• Abstract: The EU and NATO share a common interest in responding effectively to threats posed by Russia in the east and by Islamic extremist to the south of Europe. However, bilateral issues and the pursuit of national interests, especially those involving Cyprus and Turkey, as well as a general lack of strategic convergence have limited the effectiveness of both organisations’ crisis-management capabilities. In times of a deteriorating security environment these limitations will be even more detrimental for Euro-Atlantic security. Poland and Norway, participants in both the EU and NATO missions and two principal countries of the GoodGov project are well positioned to break this institutional deadlock.
  • Author: Patryk Toporowski
  • Publication Date: 07-2015
  • Content Type: Policy Brief
  • Institution: The Polish Institute of International Affairs
  • Abstract: The economic crisis led the eurozone to become a more deeply integrated area. The redesign of its institutional architecture significantly changes the perception of the costs and benefits of the membership of the zone. In this regard, the Central and Eastern European countries (CEE) are reassessing the effects of eurozone accession, by reviewing the set of arguments for and against further integration. The overall result of this review is still in favour of further integration, but successful accession requires comprehensive preparations from the candidates.
  • Author: Piotr Plewa
  • Publication Date: 07-2015
  • Content Type: Policy Brief
  • Institution: The Polish Institute of International Affairs
  • Abstract: Over the course of the last 50 years, migration to the United States has transformed from European to Latin American, and predominantly Mexican. Increased legal migration from Latin America has been coupled with increased unauthorised entries from the region. The major challenges facing U.S. policymakers concern their ability to prevent unauthorised entries and the repatriation or integration of those already in the country. With decreased legal and unauthorised immigration rates, Poland has lost the potential to affect U.S. migration policymaking. Hence, it is worthwhile to assess whether the limited benefits stemming from visa-free travel to the U.S. would justify the increase in invested political capital required to secure one of Poland’s traditional foreign policy goals.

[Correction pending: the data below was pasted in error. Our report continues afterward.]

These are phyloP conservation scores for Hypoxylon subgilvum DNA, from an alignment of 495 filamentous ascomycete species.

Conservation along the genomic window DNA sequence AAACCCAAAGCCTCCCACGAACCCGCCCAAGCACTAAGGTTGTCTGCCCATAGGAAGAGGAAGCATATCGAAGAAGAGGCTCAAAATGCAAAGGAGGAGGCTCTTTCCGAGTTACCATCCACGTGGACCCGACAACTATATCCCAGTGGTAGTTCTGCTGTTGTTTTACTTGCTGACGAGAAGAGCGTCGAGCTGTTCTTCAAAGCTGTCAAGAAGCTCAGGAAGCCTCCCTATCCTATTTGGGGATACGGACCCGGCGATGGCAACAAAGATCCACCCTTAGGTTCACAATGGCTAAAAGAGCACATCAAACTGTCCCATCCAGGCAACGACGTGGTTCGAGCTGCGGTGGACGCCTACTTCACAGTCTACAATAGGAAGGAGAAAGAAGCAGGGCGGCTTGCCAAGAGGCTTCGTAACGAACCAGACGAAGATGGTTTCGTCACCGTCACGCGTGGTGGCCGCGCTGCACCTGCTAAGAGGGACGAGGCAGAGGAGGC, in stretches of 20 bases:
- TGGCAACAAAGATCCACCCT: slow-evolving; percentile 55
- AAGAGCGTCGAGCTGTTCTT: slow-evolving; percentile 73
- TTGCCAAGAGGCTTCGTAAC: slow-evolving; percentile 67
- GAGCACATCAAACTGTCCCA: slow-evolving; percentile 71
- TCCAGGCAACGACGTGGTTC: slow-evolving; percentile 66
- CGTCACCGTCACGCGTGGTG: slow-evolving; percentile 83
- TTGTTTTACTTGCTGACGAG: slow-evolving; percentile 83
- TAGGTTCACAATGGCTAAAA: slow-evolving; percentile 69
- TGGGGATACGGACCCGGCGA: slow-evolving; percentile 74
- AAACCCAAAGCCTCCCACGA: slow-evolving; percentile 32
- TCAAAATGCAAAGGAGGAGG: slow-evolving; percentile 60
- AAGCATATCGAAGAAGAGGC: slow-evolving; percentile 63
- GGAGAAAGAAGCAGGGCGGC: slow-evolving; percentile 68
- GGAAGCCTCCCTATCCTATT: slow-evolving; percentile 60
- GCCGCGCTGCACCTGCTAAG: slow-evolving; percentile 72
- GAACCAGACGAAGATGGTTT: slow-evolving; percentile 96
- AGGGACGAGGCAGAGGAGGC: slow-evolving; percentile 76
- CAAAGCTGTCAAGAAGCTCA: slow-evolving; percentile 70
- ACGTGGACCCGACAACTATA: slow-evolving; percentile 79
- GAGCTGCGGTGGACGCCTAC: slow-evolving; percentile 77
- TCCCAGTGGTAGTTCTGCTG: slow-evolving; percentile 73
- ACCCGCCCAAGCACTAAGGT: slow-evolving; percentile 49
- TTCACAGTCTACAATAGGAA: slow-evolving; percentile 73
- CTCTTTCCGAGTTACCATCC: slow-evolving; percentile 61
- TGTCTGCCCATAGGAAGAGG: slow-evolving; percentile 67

• Author: Dylan O'Driscoll
  • Publication Date: 08-2015
  • Content Type: Policy Brief
  • Institution: The Polish Institute of International Affairs
  • Abstract: Recently, Turkey and the U.S. signed an agreement for Turkey to join the coalition’s fight against the Islamic State (IS, a.k.a. ISIS/ISIL). As part of this agreement an IS-free zone will be created in Syria, but it is not clear yet whether this will encroach on the territory of the People’s Protection Units (YPG), the main Kurdish armed group operating in Syria. The YPG has been one of the most successful forces on the ground in the fight against IS and despite the changing dynamics it still remains important. However, Turkey’s entry into the battle will lead to every aspect of the YPG being reassessed, as Turkey deems it to be a terrorist organisation. Nonetheless, the YPG still has a significant role to play and abandoning it now could lead to the situation in Syria becoming even more complex.
  • Author: Marcin Terlikowski, Pernille Rieker
  • Publication Date: 08-2015
  • Content Type: Policy Brief
  • Institution: The Polish Institute of International Affairs